Peter Cook

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I've done a good deed. I gave that little twit his soul back. Wasn't that generous?

Peter Edward Cook (17 November 19379 January 1995) was an English satirist, writer and comedian who is widely regarded as the father of the British satire boom of the 1960s. He has frequently been referred to by modern British comedians as their greatest inspiration. He first achieved fame in the revue Beyond the Fringe.

See also:
Bedazzled (1967 film)
Bedazzled (2000 film)

Quotes[edit]

Stopping the GOVERNMENT from crawling up our pipes and listening to all we say.
I'd vote for any party that would say "I won't allow people to throw garbage all over me." But none of the parties seem to be particularly interested. That's why I formed the World Domination League.
  • You know, I go to the theatre to be entertained... I don’t want to see plays about rape, sodomy and drug addiction... I can get all that at home.
  • 1. Total domination of the world by 1958.
    2. Domination of the astral spheres quite soon too.
    3. The finding of lovely ladies for Spotty Muldoon within the foreseeable future.
    4. GETTING A NUCLEAR ARM to deter with.
    5. The bodily removal from this planet of C. P. Snow and Alan Freeman and their replacement with fine TREES.
    6. Stopping the GOVERNMENT from crawling up our pipes and listening to all we say.
    7. Training BEES for uses against foreign powers, and so on.
    8. Elimination of spindly insects and encouragement of lovely little newts who dance about and are happy.
    9. E. L. Wisty for GOD.
    • Aims in the Manifesto of The World Domination League by E. L. Wisty and Spotty Muldoon (1965)
  • I drift very easily into becoming E. L. Wisty. I’ve always felt very closely identified with that sort of personality. He is a completely lost creature, he never works, never moves, has no background and suspects everybody is peering at him and trying to get his secrets out of him. I've never met the man; he came out of me. I’d feel a lot easier if I’d met him and imitated him, as a matter of fact.
    • As quoted in Daily Express (7 February 1967), and in Tragically I Was an Only Twin : The Complete Peter Cook (2002) by William Cook, p. 58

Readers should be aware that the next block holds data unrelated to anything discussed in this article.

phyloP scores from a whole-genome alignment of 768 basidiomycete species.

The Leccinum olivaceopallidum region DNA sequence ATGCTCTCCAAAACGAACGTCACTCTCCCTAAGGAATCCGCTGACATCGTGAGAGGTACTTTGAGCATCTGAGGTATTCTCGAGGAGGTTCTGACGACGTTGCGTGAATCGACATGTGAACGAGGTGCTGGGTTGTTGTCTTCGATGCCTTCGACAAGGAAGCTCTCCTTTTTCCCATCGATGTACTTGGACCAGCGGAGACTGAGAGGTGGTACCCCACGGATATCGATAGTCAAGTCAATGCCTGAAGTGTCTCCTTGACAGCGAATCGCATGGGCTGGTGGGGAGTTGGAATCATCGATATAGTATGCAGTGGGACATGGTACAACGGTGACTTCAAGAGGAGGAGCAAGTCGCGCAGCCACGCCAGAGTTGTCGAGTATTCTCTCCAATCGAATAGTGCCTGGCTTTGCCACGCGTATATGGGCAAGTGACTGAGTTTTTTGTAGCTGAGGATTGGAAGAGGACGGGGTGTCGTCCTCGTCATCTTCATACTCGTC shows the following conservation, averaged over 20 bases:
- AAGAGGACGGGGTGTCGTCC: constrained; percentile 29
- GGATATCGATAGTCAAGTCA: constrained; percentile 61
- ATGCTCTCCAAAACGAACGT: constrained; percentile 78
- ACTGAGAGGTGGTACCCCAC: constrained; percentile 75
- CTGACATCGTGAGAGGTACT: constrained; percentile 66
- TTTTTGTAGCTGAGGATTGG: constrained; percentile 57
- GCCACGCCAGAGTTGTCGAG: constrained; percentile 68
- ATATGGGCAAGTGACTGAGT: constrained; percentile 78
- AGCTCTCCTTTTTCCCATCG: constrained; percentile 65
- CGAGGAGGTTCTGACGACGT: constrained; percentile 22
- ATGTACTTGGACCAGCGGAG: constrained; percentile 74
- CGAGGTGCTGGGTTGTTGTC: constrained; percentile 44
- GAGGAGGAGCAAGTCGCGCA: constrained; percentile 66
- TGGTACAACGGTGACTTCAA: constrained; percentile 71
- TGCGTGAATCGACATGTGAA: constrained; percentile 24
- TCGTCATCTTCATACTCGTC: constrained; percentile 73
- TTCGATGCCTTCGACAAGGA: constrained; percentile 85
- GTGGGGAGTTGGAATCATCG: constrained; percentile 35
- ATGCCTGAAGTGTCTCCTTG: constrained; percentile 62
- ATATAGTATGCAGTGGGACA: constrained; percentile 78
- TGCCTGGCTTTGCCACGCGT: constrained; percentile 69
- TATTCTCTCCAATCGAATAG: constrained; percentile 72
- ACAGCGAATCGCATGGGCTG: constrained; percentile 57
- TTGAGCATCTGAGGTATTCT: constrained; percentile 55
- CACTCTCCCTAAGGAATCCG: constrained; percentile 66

• I am blind, but I am able to read thanks to a wonderful new system known as broil. I'm sorry, I'll just feel that again.
    • "Blind", in Derek and Clive (Live) (1976)
  • I may have done some other things as good but I am sure none better. I haven't matured, progressed, grown, become deeper, wiser, or funnier. But then, I never thought I would.

E. L. Wisty[edit]

A role Cook played throughout his career, originally named "Mr. Boylett" in his college years, and then "Mr Arthur Grole" in his Beyond the Fringe years, he eventually named him E. L. Wisty for his appearances on On the Braden Beat in 1964.
Vote for EL Wisty and lovely nude ladies will come and dance with you.
I've always fancied being a tadpole expert. … You get invited to all the smart parties and social gatherings.
I saw an advertisement the other day for the secret of life...
Bleendreeble specialises in the universe. He doesn't branch out much beyond that. But he's quite interested in this limited field.
  • If there's one thing I can't bear, it's when hundreds of old men come creeping in through the window in the middle of the night and throw all manner of garbage over me. I can't bear that.
    • "The World Domination League" (1964)
  • I'd vote for any party that would say "I won't allow people to throw garbage all over me." But none of the parties seem to be particularly interested. That's why I formed the World Domination League. It's a wonderful league, the World Domination League. The aims, as published in the manifesto, are total domination of the world by 1958. That's what we're planning to do. We've had to revise it. We're hoping to bring a new manifesto out with a more realistic target.
    • "The World Domination League" (1964)
  • We shall move about in people's rooms and say, "Excuse me, we are the World Domination League. May we dominate you?" Then, if they say "Get out," of course we give up. Well, you have to give up if you're told to get out.
    • "The World Domination League" (1964)
  • Hitler was a very peculiar person wasn't he? He was another dominator you know — Hitler. And he was a wonderful ballroom dancer. Not many people know that. … Of course Mrs Hitler was a charming woman, wasn't she? She's still alive, you know. I saw her down the Edgware Road only the other day. She'd just popped into the chemist's to buy something, and I saw her sign the cheque "Mrs Hitler" so I knew it was she. I tried to go up and talk to her, but she slipped away into the crowd. I was hoping she'd be able to come to the next meeting of the World Domination League. Not many people do.
    • "The World Domination League" (1964)
  • I've had some wonderful ideas for getting the dominating going. I've got some extremely subtle advertising slogans that should get the public behind us. Things like "Vote for EL Wisty and lovely nude ladies will come and dance with you." It's a complete lie, of course, but you can't afford to be too scrupulous if you're going to dominate the world.